Monday, May 13, 2019

My Passion for Writing Taught My Family Good Grammar by Peter Leavell

Boise is a biking paradise with 30 miles of paved trail along a tumbling mountain river, a tributary that gives the Idaho capital its christened name, City of Trees. I love jogging the path and listening to the birds and rushing water. Sometimes, I see deer and bald eagles within a few blocks of high rises and a football field with blue grass. People wave as they pass each other. I suppose the Greenbelt is one reason Boise is the fastest growing city in the nation. It’s amazing.

Yesterday, while I jogged along the river, a mom biked toward me, a trailer with child inside pulled behind. The joy on the mother’s face was as bright as the afternoon sun reflecting off the river.

It warmed my heart, seeing mother and child out for the afternoon. She slowed as she neared the zoo, the giraffe leaning over the palisade to say hello to people on the path.

Like the mother and child, as writers, we take those we love with us on our journey.

The mother’s ride was across smooth asphalt, but the trailer’s right wheel extended over the path onto the gravel shoulder.

We can’t always see how our journey is affecting the ones we love.

The trailer careened wildly side to side and up and down. Through the wire mesh, I saw the child flail helplessly.

Sometimes we think the journey of our writing career is hard on our families.

As the mother and child passed, I saw the baby was laughing and screaming with delight.

Even though we might feel guilty over the bumps and hurdles and time constraints of our writing career on our families, many times the journey teaches them:

—dream big, and dream together.
—daily discipline as a family, and as a family forgets to cook dinner, they dash about together making eggs and toast.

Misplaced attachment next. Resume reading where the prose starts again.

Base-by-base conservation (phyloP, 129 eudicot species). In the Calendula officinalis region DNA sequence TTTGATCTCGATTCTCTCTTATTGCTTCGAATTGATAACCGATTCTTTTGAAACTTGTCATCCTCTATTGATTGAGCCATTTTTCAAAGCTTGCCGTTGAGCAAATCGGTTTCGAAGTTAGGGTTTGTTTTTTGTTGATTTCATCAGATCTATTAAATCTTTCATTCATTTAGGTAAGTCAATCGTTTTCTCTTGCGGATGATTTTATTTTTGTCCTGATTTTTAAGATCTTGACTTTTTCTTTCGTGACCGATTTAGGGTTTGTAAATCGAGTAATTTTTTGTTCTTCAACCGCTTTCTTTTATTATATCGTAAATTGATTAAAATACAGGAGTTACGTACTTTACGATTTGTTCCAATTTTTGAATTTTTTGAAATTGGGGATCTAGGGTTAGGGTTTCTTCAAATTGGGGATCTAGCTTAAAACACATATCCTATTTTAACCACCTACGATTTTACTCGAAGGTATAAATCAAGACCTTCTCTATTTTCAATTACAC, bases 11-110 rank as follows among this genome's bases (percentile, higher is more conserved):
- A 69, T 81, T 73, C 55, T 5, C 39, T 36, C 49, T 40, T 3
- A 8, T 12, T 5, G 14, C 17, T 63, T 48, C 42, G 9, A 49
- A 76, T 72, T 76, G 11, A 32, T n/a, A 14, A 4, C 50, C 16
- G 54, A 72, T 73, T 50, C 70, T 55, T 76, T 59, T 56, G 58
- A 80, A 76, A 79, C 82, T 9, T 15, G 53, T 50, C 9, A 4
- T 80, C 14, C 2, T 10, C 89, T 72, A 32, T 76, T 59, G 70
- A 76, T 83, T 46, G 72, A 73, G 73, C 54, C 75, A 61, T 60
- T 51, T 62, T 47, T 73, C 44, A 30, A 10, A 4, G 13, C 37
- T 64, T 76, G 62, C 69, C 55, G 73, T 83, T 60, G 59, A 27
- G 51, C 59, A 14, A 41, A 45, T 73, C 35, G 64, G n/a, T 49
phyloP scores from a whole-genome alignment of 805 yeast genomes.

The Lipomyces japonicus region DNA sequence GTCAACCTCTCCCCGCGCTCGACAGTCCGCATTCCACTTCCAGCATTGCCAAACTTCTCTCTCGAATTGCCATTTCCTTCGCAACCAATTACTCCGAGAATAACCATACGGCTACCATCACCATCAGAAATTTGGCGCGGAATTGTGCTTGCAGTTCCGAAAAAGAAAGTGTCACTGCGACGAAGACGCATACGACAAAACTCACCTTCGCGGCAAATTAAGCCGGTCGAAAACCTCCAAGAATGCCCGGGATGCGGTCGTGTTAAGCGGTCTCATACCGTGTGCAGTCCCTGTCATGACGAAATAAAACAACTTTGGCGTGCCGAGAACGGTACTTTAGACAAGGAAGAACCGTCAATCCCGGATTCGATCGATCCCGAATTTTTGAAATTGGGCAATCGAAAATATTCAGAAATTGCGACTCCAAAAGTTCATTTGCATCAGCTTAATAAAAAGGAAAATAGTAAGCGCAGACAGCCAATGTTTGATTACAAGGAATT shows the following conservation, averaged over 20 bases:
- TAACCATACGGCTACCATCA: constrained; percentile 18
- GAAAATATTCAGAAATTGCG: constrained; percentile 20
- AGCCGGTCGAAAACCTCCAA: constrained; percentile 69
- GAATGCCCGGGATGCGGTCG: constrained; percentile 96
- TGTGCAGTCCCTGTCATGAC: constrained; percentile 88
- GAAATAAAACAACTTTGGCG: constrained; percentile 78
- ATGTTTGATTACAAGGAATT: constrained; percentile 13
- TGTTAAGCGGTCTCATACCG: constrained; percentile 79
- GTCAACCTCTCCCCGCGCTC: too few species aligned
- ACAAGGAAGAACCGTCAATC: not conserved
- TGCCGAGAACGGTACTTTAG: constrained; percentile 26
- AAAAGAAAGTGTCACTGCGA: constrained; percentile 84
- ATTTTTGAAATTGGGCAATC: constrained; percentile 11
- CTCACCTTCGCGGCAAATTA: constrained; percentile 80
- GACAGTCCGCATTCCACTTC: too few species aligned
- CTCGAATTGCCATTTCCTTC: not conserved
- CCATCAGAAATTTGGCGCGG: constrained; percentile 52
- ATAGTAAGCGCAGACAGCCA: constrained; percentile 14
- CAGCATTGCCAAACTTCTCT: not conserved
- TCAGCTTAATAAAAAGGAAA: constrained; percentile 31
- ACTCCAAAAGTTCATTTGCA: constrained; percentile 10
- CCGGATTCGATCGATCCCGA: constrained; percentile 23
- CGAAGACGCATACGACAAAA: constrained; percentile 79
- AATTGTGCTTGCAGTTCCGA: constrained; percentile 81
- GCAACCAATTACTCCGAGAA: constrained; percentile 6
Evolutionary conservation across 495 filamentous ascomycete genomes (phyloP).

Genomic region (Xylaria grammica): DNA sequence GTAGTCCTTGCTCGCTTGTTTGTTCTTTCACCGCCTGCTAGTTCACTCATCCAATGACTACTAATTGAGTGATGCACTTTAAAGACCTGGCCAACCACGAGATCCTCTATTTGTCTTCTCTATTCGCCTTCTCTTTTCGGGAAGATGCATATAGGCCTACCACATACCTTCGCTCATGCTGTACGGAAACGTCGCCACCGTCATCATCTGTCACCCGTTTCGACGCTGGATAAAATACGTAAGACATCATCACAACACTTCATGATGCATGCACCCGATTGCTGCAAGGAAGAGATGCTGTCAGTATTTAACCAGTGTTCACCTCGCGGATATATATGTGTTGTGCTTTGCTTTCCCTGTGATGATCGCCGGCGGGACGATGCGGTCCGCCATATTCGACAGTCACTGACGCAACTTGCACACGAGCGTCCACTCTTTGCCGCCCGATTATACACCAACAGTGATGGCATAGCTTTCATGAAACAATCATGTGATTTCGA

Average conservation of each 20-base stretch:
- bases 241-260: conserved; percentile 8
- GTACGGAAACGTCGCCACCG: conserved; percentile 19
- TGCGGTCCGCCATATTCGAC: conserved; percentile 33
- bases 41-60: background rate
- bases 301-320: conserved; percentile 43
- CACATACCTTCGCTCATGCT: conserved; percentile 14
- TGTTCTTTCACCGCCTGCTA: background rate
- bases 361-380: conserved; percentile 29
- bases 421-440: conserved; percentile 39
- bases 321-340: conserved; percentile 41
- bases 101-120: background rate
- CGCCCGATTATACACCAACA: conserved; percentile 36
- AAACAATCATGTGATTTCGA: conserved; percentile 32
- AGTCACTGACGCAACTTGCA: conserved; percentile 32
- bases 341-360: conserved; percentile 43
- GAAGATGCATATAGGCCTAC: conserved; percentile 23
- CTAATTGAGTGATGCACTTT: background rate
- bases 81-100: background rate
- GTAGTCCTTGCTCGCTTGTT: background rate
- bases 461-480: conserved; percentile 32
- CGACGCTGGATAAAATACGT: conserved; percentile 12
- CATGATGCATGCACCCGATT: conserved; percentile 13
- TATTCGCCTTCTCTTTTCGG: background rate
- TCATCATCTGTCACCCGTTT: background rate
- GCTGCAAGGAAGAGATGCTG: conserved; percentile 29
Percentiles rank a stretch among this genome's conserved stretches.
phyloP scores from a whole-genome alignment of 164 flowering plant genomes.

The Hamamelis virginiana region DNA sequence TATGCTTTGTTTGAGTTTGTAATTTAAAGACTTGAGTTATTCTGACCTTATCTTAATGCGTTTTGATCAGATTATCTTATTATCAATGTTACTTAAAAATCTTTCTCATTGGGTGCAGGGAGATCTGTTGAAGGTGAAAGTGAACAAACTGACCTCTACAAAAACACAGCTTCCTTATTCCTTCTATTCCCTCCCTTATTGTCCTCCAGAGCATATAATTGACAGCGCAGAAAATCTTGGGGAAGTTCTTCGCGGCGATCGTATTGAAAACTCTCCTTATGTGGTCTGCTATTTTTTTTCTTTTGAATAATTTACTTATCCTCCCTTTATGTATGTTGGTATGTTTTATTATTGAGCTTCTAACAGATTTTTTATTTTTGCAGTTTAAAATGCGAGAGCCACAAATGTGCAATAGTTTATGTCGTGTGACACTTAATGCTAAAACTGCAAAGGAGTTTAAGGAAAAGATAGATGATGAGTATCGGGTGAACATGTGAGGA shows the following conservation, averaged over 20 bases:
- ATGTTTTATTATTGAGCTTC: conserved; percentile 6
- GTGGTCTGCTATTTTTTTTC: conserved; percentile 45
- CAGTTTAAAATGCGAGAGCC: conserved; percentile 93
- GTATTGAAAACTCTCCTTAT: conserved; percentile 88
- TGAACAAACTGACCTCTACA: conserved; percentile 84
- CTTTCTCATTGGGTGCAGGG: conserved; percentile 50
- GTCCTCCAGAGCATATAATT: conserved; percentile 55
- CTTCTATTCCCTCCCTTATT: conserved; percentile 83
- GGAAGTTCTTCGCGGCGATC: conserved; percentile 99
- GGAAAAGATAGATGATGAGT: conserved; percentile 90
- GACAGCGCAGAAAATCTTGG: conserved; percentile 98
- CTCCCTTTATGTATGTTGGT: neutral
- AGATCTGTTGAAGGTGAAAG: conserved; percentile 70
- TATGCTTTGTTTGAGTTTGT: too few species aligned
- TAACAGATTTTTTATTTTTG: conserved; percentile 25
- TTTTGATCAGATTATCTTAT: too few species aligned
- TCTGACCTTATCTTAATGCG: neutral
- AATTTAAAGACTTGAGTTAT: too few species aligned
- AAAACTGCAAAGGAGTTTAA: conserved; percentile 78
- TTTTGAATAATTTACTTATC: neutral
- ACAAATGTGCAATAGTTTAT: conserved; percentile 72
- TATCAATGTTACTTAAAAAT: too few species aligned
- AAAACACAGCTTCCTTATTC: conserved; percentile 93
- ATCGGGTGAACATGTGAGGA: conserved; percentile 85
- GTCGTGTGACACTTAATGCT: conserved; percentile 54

—the journey of a faraway goal is special, and obtainable.
—perseverance/work ethic can really put a crimp in their TV binge watching.
—how to handle emotional trauma.
—how not to handle emotional trauma.
—how to communicate with others, through writing.
—how to avoid strangers, through writing.
—how to keep a special writer’s mug safe by not washing it every day.
—grammar.
—don’t listen to the naysayers, for they know not what they speak of.
—experiences can be used for good or for bad: to make yourself a victim or to use in a blog.

What have you noticed your obsession with writing teaches others?

What my passion for writing teaches my family. @peterleavell #writerslife #seriouslywrite

'My passion for writing taught my family good grammar' and other life lessons for a writer. @peterleavell #writerslife #seriouslywrite

Peter Leavell, a 2007 graduate of Boise State University with a degree in history and currently enrolled in the University's English Lit Graduate program, was the 2011 winner of Christian Writers Guild's Operation First Novel contest, and 2013 Christian Retailing's Best award for First-Time Author. A novelist, blogger, teacher, ghostwriter, jogger, biker, husband and father, Peter and his family live in Boise, Idaho. Learn more about Peter's books, research, and family adventures at www.peterleavell.com.

2 comments:

  1. My daughters are grown, but I hope my journey has taught and encouraged them to pursue their dreams and goals - no matter what they are or what season they're in. I hope it does the same for my grandkiddos.

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  2. Thanks for this great post, Peter! My family and I discuss story all the time, and it's a pleasure to read their own writing and hear their "voice." My kiddos have also watched me chase my dreams and see some come true. I hope that inspires them. :)

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